Gordon Brown last night avoided a damaging rebellion by Labour MPs over a windfall tax on energy companies.
A rebel MP leading calls for suppliers to be hit with a one-off tax said that he no longer regarded it a "deal-breaker" in helping poor families to meet the cost of rising energy bills.
Union leaders gathering at the TUC conference in Brighton tomorrow will press ahead with demands for energy firms to surrender a proportion of their huge profits.
But the retreat by Rob Marris, a ministerial aide, will come as a relief to the PM after his attempted "relaunch" last week was overshadowed by more questions over his leadership. Mr Brown faced the threat of cabinet resignations if the multibillion-pound tax had gone ahead. The Chancellor, Alistair Darling, and John Hutton, Secretary of State for Business, had warned that a windfall tax would damage the economy.
Mr Marris said yesterday: "The Government has made good progress in its negotiations with the energy companies. I still favour a windfall tax but it is not a deal-breaker for me. We have got to look at the whole package."
Mr Brown will continue his fightback tomorrow when the Cabinet decamps to the West Midlands for its first meeting outside London. The package to help families with fuel bills is expected on Wednesday, depending on talks between ministers and energy firms.
Mr Brown is counting on signs of an economic recovery to restore his political fortunes. But yesterday the head of Britain's largest mortgage provider warned that the credit crunch could last for another 18 months.
Andy Hornby, chief executive of HBOS, told the BBC that house prices were not likely to rise again until 2010, while lenders waited "to give the confidence back into the system for banks to start lending again".
The fuel package, details of which will be outlined this week, will include around £1bn towards the cost of insulating the homes of the poorest families. The Independent on Sunday understands the Government is also planning a series of measures, including helping poorer people use the internet so they can switch suppliers. Officials are working with suppliers to increase the use of "smart meters", to help cut bills for the poorest customers.
The proposals emerged after a series of stormy meetings between ministers and bosses of the "Big Six" suppliers, which failed to result in a significant cash boost to the most "fuel poor" members of society.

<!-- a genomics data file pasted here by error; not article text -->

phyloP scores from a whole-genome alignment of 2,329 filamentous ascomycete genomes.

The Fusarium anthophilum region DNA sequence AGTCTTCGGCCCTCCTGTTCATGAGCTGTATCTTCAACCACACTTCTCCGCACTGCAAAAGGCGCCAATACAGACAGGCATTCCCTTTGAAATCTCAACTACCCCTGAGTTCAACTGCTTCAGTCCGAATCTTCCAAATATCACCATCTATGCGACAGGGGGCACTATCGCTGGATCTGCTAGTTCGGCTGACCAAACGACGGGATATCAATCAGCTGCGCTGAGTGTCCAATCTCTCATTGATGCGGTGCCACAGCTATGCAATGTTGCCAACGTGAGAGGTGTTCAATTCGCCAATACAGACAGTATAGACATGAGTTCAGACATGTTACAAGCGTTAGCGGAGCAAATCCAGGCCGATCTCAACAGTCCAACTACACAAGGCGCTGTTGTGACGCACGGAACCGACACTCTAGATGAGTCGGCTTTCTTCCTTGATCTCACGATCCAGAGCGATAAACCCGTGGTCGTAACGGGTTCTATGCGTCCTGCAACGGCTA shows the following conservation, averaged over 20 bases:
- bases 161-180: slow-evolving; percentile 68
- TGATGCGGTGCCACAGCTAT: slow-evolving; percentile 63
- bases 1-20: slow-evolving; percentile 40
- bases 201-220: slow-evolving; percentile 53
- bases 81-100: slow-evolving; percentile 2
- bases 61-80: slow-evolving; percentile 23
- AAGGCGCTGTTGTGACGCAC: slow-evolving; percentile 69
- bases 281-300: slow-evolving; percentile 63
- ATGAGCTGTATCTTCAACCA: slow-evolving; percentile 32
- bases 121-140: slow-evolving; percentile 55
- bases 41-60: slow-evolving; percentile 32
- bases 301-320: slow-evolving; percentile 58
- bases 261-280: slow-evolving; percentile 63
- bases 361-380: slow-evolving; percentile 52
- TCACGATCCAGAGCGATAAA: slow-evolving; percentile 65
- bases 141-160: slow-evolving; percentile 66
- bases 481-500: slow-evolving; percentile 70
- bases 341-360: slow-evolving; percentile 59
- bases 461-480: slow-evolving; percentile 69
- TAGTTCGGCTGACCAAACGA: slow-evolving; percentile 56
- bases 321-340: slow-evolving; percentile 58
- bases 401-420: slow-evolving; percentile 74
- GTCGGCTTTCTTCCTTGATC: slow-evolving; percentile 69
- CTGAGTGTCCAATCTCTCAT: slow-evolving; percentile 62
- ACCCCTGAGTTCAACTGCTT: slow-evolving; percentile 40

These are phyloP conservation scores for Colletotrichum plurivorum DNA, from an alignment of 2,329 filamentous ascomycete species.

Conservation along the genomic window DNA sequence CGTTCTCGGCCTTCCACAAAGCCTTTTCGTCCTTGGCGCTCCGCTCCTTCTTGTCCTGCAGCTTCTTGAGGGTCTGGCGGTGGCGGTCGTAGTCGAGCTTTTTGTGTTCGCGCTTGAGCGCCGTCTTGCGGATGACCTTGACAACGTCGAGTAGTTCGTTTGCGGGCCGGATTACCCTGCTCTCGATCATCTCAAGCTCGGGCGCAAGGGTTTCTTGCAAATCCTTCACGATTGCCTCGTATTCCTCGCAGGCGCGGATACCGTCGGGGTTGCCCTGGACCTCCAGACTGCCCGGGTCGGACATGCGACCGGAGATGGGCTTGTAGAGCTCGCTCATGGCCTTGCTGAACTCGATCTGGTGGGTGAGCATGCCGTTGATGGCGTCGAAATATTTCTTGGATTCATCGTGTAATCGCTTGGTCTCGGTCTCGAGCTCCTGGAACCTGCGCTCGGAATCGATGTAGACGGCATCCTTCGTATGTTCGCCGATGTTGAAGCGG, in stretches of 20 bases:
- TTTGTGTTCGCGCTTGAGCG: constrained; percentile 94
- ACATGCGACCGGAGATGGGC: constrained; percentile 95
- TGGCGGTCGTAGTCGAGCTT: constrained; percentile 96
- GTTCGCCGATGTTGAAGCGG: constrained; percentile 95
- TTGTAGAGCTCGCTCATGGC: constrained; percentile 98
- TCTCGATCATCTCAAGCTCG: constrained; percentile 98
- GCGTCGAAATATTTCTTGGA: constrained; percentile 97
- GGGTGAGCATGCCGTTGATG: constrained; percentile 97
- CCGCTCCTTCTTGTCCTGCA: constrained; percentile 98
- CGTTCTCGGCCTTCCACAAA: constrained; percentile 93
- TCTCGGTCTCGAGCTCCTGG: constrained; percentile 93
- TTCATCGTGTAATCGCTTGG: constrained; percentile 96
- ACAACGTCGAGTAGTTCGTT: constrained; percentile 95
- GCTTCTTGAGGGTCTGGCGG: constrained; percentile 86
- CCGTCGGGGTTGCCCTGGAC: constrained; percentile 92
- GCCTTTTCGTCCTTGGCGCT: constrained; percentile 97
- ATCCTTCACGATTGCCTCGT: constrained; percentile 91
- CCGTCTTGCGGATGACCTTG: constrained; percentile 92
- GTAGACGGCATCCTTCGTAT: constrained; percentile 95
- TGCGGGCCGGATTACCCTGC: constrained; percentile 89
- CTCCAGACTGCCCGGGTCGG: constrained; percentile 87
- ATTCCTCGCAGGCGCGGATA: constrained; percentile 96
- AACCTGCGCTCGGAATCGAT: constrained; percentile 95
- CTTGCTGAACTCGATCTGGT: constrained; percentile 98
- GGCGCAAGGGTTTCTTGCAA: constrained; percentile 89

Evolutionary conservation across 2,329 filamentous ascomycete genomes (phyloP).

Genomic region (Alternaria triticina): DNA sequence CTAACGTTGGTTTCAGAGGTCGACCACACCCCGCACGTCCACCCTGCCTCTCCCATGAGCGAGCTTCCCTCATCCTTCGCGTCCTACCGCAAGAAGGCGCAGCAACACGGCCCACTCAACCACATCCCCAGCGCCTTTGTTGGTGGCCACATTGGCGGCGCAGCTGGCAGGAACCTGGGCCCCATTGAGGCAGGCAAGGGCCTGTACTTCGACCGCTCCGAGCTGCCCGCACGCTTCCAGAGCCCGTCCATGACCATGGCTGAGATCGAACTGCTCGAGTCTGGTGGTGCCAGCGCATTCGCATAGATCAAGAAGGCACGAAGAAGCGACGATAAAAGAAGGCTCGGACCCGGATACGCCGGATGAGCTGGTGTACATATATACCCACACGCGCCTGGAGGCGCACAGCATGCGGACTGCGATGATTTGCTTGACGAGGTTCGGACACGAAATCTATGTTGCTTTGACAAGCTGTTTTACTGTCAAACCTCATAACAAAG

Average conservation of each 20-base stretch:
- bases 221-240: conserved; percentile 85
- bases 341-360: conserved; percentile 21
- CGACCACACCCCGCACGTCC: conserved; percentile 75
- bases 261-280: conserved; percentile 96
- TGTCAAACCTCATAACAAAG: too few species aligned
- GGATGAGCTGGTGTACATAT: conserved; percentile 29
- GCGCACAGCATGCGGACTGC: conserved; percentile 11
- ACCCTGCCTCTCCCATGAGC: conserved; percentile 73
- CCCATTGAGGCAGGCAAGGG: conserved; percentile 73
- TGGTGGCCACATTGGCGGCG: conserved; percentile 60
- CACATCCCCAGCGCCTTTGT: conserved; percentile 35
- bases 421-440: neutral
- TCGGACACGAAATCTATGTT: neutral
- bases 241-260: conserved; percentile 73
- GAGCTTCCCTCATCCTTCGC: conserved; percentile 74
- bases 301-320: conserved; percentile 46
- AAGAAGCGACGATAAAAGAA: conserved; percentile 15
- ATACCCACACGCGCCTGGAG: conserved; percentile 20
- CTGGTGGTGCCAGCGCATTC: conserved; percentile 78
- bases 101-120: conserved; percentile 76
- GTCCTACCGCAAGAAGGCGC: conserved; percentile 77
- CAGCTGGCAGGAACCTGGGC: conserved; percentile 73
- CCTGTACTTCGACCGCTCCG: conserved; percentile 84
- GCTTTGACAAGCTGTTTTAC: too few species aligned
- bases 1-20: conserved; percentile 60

Minutes of one meeting, obtained by the IoS, reveal a fundamental disagreement over the impact of pre-paid meters (PPMs), which ministers claimed left some customers paying up to £140 a year more than those using other payment methods.
"They [the companies] emphasised the point that a small percentage of the fuel poor were on PPMs," a summary of one meeting in January stated. "Both ministers dismissed the point." Later in the meeting, the energy minister Malcolm Wicks raised concerns about the ability of poorer people to switch suppliers to get the best deal. "MW highlighted the difficulties of those who aren't computer literate," the minutes say.
A source at the Department for Business, Enterprise and Regulatory Reform said the energy firms had agreed to make it easier for customers to switch suppliers over the telephone and by other means.
Critics last night warned that £1bn on energy-efficiency measures was far short of what is needed to eradicate fuel poverty. Research by the Association for the Conservation of Energy found that it would take £9.2bn to make the homes of the poorest families in England energy efficient.
Tony Woodley, joint general secretary of Unite, warned that the poor and elderly would be "lagging their coffins" rather than their roofs if the Government did not force energy companies to do more.
The Liberal Democrat Treasury spokesman Lord Oakeshott said: "This pathetic gesture by the fuel fat cats won't warm poor families' hearts. It's like striking a match in a blizzard."
Caroline Lucas, newly elected leader of the Green Party, told her party conference yesterday: "Just three companies – BP, Centrica and Shell – together made £1,000 profit every second over the first six months of this year. These corporations are robbing from the poor to give to the rich and they know it. And it's about time they learned... there is no place for robber barons."
Compounding concerns about an apparently widening gulf between the rich and the rest of society in the UK, a report – Do the Super Rich Matter? – published by the TUC today warns that the "super-rich" are wealthier now than they were at the end of the 19th century.
Union leaders will call for those earning more than £100,000 a year to pay a minimum tax rate of 32 per cent, rising to 40 per cent for those on £200,000 or more.
TUC General Secretary Brendan Barber said: "The super-rich have not created much in the way of extra wealth – they have mostly taken it from the rest of us. It's Robin Hood in reverse."Reuse content